The course aims to provide the students with a thorough overview of the central concepts and research questions in evolutionary and behavioural ecology and the necessary skills to perform independent research in this field. The implications of behaviour are considered at different levels, from genes to individuals, to populations and species interactions, and include a variety of organismal groups, such as mammals, birds, fish and insects. Topics covered include optimality, evolutionary stability, the genetic and physiological basis of behaviour (e.g. genetic pathways, hormones), life history theory, sex allocation, social evolution, mating systems, sexual selection and sexual conflict), co-evolution and individual differences. Students are able to apply these concepts to critically read scientific literature and design their own research project.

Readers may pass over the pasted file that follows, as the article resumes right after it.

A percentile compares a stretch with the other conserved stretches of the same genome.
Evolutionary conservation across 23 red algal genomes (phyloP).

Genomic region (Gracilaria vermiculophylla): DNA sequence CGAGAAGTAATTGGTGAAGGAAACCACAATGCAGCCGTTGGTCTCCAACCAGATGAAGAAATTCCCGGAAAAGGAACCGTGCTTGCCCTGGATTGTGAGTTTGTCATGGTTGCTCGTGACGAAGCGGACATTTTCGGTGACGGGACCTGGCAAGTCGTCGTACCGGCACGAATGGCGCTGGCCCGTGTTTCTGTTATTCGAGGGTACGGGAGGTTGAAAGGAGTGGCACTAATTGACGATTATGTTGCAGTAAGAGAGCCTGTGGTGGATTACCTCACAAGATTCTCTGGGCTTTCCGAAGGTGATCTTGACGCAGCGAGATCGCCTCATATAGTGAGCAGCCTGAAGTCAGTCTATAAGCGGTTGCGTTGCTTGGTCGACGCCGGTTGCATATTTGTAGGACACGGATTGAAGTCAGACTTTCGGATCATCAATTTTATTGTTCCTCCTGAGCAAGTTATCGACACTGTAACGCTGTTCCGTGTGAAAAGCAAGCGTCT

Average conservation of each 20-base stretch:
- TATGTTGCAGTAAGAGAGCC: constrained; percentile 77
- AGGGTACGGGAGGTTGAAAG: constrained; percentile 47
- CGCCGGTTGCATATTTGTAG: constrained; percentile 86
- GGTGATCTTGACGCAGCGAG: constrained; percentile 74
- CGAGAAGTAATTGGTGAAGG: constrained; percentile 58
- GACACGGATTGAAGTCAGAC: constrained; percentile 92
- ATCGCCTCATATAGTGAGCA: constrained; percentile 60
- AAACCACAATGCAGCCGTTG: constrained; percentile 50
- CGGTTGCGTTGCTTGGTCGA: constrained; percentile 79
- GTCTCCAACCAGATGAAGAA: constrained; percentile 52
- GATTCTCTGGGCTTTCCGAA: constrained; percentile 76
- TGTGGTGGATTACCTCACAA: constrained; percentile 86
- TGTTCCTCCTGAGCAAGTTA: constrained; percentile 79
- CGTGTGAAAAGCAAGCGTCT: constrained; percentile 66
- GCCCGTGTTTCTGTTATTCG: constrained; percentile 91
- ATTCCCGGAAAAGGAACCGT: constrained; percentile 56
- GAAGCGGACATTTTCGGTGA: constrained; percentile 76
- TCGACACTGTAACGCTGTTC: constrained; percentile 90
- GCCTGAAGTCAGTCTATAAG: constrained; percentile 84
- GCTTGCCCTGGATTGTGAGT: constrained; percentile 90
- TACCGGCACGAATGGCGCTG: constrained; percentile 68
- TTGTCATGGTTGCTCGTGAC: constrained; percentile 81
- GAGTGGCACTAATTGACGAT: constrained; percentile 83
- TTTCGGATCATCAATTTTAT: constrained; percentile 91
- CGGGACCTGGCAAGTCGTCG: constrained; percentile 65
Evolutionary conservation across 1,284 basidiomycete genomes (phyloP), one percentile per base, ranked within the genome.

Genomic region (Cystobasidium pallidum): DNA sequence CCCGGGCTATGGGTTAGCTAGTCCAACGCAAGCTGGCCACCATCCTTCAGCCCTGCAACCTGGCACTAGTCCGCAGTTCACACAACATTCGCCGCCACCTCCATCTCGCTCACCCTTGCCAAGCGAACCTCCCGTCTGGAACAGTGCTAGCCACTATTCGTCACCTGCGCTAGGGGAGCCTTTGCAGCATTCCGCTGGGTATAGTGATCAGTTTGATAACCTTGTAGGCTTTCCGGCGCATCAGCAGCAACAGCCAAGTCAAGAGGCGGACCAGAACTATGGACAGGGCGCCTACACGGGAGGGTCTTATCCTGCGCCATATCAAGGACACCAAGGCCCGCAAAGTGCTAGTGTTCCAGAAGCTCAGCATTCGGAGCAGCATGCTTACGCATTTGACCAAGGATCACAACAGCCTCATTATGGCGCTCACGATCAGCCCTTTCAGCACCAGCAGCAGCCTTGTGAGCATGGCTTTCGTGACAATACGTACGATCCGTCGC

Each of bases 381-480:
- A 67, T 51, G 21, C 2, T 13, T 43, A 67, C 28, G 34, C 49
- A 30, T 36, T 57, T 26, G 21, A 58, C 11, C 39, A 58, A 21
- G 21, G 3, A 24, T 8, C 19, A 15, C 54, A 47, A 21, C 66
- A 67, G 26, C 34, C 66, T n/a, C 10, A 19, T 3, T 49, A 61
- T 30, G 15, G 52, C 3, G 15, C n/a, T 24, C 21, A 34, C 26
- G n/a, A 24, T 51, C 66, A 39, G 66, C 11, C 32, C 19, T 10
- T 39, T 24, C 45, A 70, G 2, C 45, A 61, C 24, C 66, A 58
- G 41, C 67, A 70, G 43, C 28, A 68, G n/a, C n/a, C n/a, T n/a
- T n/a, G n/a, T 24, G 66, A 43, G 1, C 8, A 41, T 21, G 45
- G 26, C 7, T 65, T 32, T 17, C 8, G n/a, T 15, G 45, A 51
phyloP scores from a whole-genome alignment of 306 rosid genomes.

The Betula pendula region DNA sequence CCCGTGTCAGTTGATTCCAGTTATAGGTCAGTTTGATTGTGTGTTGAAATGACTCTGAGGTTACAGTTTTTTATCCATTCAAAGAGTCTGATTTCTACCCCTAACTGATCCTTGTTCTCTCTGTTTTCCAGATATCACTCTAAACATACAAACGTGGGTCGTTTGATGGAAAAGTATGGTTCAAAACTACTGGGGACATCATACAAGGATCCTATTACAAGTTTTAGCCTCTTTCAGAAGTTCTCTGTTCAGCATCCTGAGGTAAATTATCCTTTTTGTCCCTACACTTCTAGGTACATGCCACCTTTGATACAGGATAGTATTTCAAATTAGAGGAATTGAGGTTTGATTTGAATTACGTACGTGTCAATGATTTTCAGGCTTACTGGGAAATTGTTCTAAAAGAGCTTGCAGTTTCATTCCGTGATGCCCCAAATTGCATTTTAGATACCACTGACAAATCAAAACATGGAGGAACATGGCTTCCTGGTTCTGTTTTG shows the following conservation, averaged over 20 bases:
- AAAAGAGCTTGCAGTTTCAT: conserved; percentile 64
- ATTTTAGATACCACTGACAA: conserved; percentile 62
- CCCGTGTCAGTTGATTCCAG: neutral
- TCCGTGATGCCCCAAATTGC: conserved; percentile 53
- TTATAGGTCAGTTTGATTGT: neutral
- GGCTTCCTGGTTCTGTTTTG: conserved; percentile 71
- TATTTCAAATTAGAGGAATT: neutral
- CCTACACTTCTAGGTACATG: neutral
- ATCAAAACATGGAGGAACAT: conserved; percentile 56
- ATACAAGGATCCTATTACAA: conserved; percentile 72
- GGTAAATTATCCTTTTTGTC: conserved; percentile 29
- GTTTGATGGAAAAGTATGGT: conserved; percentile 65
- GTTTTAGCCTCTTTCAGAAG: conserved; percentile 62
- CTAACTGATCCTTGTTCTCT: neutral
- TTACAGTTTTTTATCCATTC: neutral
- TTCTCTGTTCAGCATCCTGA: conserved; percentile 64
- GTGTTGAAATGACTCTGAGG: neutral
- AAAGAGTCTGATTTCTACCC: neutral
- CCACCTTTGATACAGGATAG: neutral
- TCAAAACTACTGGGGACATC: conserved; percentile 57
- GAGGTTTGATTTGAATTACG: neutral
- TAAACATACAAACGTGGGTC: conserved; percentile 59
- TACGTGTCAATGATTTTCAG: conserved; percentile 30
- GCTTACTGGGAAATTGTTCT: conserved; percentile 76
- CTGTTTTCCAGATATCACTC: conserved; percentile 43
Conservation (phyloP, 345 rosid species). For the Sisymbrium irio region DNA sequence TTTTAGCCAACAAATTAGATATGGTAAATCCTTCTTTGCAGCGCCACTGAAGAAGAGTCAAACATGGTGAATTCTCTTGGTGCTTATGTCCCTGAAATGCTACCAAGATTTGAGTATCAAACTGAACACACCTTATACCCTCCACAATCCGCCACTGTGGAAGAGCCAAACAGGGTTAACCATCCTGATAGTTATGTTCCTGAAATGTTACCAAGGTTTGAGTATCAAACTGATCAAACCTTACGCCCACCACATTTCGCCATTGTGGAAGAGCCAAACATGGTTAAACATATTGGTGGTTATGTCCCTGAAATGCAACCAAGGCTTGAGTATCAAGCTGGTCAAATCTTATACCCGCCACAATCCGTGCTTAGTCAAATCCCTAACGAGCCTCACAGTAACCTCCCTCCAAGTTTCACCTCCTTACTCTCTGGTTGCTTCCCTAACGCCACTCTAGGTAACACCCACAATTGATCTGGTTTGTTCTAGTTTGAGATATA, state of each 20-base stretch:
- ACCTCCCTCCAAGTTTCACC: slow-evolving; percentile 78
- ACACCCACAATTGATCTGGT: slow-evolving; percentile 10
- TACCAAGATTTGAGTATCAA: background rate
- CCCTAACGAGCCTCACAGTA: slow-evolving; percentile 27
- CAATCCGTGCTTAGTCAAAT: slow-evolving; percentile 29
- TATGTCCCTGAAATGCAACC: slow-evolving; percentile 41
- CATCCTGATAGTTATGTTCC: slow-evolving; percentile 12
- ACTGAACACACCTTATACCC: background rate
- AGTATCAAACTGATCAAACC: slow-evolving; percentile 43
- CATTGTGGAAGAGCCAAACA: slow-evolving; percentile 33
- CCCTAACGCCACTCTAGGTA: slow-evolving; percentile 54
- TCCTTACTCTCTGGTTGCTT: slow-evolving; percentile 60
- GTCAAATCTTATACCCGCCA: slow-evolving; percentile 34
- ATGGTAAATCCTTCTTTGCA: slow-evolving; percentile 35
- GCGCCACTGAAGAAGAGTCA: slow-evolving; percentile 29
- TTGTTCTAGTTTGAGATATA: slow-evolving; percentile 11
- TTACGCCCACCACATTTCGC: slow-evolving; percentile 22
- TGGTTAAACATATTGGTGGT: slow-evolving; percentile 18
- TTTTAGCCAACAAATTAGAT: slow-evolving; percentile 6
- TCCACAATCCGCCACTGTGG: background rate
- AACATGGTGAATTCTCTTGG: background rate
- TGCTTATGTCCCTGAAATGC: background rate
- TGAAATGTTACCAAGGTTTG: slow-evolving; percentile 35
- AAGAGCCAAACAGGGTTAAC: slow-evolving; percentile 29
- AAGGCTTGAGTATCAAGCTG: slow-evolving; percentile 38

Teaching involves lectures, research talks and discussions with speakers, field/labwork and group discussion, skills in experimental design, (statistical) data analysis and working with R. Throughout the course the students will work on a mini-research project in which they learn to develop their own research question, formulate concise hypotheses, design and execute experiments, and efficiently find and process relevant literature. They will receive feedback from teachers during all stages of working on their miniprojects.
The mini-research project will be completed by writing a scientific manuscript and giving an oral presentation based on the performed research project.
The programme includes a week field course at our field station on the island of Schiermonnikoog to study the behaviour of animals and plants in a natural ecological setting. During this field course students will start with their mini-research project. They will develop a research question and their experimental design, and they will collect data in the field to answer their research question.